“We’re using a humanities lens with a health perspective. It’s really interdisciplinary,” said Farkas. “It's a great opportunity to get students who may not have had much to do with the disability community or disability related disciplines to gain more exposure and understanding of the needs of this intersectional community and how we can better support those individuals and families in those regions.” 

Community partners such as ARSOBO, Mariposa Community Health Center and Southern Arizona Autism Association play key roles in the project. They will host workshops and connect the people they already serve along the border with the project, so they can share their stories. 

One aspect of the project that Farkas and Shirai both emphasize is the way it aims to be a collaborative process between the borderlands communities and the organizations involved. Part of the reasoning behind having people with disabilities tell their own stories is that it helps reduce the power imbalances between the person with disabilities, their caregivers, disability advocates, and medical practitioners. Well-intentioned efforts by people outside the disability community are sometimes misguided, offering services or resources that the recipients never needed or asked for. By empowering people with disabilities to control their narratives, they become more active participants in shaping their communities for the better, not simply passive receivers of help. 

“We don’t want to be a rescuer going in and saving them, but really understand what their lives look like and how we can work together,” emphasized Shirai.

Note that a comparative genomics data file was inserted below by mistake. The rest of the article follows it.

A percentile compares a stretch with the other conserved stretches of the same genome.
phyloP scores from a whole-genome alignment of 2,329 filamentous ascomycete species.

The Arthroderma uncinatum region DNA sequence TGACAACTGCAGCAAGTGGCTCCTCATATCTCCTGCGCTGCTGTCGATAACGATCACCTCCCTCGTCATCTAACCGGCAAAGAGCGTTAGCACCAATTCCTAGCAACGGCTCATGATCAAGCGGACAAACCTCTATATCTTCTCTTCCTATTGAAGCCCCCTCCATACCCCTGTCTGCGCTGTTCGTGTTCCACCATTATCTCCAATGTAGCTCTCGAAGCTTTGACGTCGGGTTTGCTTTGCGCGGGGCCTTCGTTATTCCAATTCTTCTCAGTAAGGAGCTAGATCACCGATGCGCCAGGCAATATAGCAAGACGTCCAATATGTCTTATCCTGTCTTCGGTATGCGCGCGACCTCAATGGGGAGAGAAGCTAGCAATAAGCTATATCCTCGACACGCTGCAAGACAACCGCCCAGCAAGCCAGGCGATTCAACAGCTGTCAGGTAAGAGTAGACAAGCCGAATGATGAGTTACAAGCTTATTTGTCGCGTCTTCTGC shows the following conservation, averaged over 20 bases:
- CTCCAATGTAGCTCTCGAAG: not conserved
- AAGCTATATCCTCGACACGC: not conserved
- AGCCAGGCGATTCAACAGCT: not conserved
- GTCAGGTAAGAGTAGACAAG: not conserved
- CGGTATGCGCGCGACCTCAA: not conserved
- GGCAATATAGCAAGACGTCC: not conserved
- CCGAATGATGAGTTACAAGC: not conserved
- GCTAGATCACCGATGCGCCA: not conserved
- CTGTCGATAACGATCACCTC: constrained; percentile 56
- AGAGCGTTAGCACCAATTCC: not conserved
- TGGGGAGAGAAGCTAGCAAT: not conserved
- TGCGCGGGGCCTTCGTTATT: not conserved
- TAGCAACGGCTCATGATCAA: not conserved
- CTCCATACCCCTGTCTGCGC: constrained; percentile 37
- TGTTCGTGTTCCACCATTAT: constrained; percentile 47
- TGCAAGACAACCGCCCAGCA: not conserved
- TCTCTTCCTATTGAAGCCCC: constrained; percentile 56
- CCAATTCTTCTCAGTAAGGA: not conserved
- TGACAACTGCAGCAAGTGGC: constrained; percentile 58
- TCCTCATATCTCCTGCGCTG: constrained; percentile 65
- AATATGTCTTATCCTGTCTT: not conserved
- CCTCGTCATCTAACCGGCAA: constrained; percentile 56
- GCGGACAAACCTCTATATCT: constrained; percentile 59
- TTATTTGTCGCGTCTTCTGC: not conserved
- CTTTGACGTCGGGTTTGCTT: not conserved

The stories collected by this project won’t be simply discarded once the project is over. 

“An online platform will continue beyond the life of this project, to highlight the stories of what it means to live with a disability in the borderlands,” Farkas says. “It’s exciting… how we’ll continue to be able to work in partnership and amplify the voices of folks into the future.”

The project aims to start working with participants, conducting interviews, and creating the scrapbooks in October. The stories will be curated over the following months, with the goal of launching the website to the public in late Spring 2023. 

Meet the Fellows

Paulette Nevarez
Pronouns: she/her
Undergraduate
Major: Family Studies & Human Development
Minor: Spanish & Pre-Health Thematic

 

 

Sarah Robles
Pronouns: she/her
Undergraduate
Major: Veterinary Science
Minor: Mexican American Studies

 

 

Bianca Aguilar, BS
Pronouns: she/her
Graduate
Major: Cellular & Molecular Medicine

 

 

Abraham Venegas, BA
Pronouns: they/him
Graduate
Major: Library & Information Studies